Board Member Diversity
The American Alliance of Museums (AAM) found in their Museum Board Leadership 2017: A National Report that 46%—nearly half—of museum boards “are all white, i.e., containing no people of color.” The same report found that only 10% of museum directors indicated any development of an action plan to address becoming more inclusive.
While building a diverse board is now a prominent conversation and one of the first steps in diversifying a museum, that doesn’t mean it’s easy. BoardSource offers three key steps to build a more representative board: communicate, develop a plan for change, and measure progress.
Curatorial Staff and Frontline Workers
Diversity in hiring practices doesn’t end at the museum board. Diversity in the curatorial fields and staffing positions is incredibly important as well. For museums to truly welcome change and become more inclusive, many museum policies and biases once considered traditional must also reflect such change. One important reconsideration is paid internships, which ensures that one of the field’s historic modes of professional training is open to students without the means to volunteer for an extended period.
Many GLAMP institutions have positions considered to be “frontline,” in near-constant interaction with the institution’s daily visitors and operations. Security guards, admissions staff, janitorial staff, and docents and programming staff are often disempowered due to a perceived distance from the museum’s artifacts. These staffing positions are also most likely to be filled by people from marginalized racial and ethnic backgrounds. In fact, a 2015 study by The Andrew W. Mellon Foundation found that the great majority of workers in the field from a minority background are concentrated among these jobs with no pipeline for further advancement.
Yet frontline staff typically have the most consistent opportunities to connect with the museum’s actual and potential audiences. By reassigning more institutional power to these positions, institutions have an opportunity to reach new and existing visitors in powerful ways, as the Baltimore Museum of Art did in a 2021 exhibit curated by 17 of the museum’s security guards.
Administrative Policy and Action
Hiring a diverse staff is certainly a positive step in centering DEAI in museums, but the work doesn’t end there, either. Museums across the country have been facing calls to address systemic racism and injustice. This section will provide a brief survey of some administrative actions and policies that museums and related institutions have used to further their antiracist and decolonizing goals.
To help reflect on practices and measure organizational change, see the Empathetic Museum Maturity Model. This model provides a method for measuring DEAI values within a cultural institution.
Centering DEAI work in museums requires allocating resources for that work. This means that if museums wish to be seen as racially equitable, they must financially plan for and support racially equitable practices. Often, this kind of action takes place during an institution’s strategic and annual budget planning. The New Museum’s action plan for racial equity is a good starting point.
Disrupting White Supremacy Culture
To engage in racial and ethnicity-centered DEAI work, it is crucial for museum leaders and staff to first recognize how museums, as a category of institution, emerged from white supremacist ideas. With this knowledge, each museum can better examine its own historical and contemporary shortcomings in racial equity, and craft plans to address those histories, undermine systemic racism, and repair relationships with harmed communities. The University of Virginia’s Fralin Museum of Art has developed a strategic plan with action items specifically catered towards disrupted the white supremacist culture within and surrounding the museum.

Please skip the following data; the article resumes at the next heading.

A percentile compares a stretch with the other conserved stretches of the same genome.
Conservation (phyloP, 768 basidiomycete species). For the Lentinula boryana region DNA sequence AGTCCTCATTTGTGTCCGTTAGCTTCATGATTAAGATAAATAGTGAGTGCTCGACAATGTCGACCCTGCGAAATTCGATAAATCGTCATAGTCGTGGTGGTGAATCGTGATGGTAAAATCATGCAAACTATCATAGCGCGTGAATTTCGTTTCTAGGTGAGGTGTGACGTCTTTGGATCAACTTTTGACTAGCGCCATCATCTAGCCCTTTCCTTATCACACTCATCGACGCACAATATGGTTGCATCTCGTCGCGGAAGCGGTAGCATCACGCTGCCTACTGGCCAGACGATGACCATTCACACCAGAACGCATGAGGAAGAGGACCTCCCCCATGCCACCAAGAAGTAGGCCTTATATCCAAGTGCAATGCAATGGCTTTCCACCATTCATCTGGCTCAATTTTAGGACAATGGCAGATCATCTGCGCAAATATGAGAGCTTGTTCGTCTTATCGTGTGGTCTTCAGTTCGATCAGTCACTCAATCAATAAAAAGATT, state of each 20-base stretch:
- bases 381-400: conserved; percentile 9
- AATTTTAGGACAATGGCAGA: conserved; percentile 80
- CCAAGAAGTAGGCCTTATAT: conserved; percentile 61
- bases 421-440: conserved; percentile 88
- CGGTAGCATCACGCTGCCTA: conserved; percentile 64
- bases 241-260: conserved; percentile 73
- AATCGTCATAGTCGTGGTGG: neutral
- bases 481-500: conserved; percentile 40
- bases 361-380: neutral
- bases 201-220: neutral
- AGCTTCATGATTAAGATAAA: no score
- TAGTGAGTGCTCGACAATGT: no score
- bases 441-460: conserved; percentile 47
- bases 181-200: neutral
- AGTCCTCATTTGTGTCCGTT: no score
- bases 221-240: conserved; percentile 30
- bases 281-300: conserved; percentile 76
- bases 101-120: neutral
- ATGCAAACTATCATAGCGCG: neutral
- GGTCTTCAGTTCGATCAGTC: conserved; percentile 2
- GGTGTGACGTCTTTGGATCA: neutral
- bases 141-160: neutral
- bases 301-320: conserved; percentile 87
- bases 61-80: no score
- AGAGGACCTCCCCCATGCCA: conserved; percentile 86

- The Museum as a Site for Social Action (MASS) offers a toolkit that provides examples of white supremacy in the museum field and how to address it.
- The tenants of White Supremacy Culture, as seen in Dismantling Racism: A Workbook for Social Change Groups by Kenneth Jones and Tema Okun offer concrete characteristics of white supremacy culture for institutions to recognize and address.
Living Land Acknowledgements
A living land acknowledgement is a statement that recognizes the forced dispossession and displacement of indigenous peoples from the homelands upon which the institution was built, currently occupies, and operates in. It is a living statement because it is meant to be created and continually revised and strengthened in partnership with members of the particular indigenous community.
The Lenape Center, a contemporary organization of and honoring the Lenape peoples, collaborated with New York City’s New Museum to create their living land acknowledgement statement. This statement is featured on a permanent page on the museum’s website and includes a site heritage statement honoring the African American history of their land.
While living land acknowledgements are an important first step towards reparative justice for Indigenous communities, words without actions are empty gestures. When considering how to build on an acknowledgement and develop long-term relationships with local Native American communities, consider what a Lenape representative suggested at a 2019 symposium at the Brooklyn Museum: “Now that we have welcomed you, how do you respond?”
- To identify indigenous homelands, see the Native Land Digital Project
- The United States Department of Art and Culture, a grassroots action network, offers a #HonorNativeLand Virtual Resource Pack to assist institutions in utilizing land acknowledgements across their institution, exhibitions, programming, and more.